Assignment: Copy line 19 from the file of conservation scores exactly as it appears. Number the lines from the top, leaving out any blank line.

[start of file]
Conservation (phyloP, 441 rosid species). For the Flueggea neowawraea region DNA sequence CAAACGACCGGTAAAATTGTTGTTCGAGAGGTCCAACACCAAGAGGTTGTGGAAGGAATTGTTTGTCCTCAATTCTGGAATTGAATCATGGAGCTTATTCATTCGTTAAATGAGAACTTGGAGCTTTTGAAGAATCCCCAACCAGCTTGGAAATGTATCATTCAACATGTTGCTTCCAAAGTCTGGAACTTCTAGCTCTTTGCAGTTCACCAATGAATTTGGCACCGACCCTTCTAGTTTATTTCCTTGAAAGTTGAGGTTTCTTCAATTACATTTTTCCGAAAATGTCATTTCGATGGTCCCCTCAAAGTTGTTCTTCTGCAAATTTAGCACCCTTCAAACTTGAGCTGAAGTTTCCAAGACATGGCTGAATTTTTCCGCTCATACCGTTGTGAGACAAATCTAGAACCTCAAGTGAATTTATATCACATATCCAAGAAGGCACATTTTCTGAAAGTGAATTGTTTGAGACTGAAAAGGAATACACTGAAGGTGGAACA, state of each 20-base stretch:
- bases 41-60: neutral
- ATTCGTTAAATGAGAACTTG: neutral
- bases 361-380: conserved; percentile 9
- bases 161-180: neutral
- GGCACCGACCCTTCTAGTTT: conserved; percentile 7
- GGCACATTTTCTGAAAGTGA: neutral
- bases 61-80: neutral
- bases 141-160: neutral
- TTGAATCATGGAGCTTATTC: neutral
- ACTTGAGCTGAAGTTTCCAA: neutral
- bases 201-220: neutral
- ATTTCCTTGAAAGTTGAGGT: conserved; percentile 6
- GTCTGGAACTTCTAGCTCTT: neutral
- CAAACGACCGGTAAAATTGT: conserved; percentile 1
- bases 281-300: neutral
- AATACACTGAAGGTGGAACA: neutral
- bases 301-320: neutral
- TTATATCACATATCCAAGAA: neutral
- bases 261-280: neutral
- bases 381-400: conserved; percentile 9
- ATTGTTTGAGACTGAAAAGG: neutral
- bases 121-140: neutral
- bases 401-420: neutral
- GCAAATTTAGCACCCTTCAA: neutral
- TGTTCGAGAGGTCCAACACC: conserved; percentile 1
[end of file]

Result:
- TTATATCACATATCCAAGAA: neutral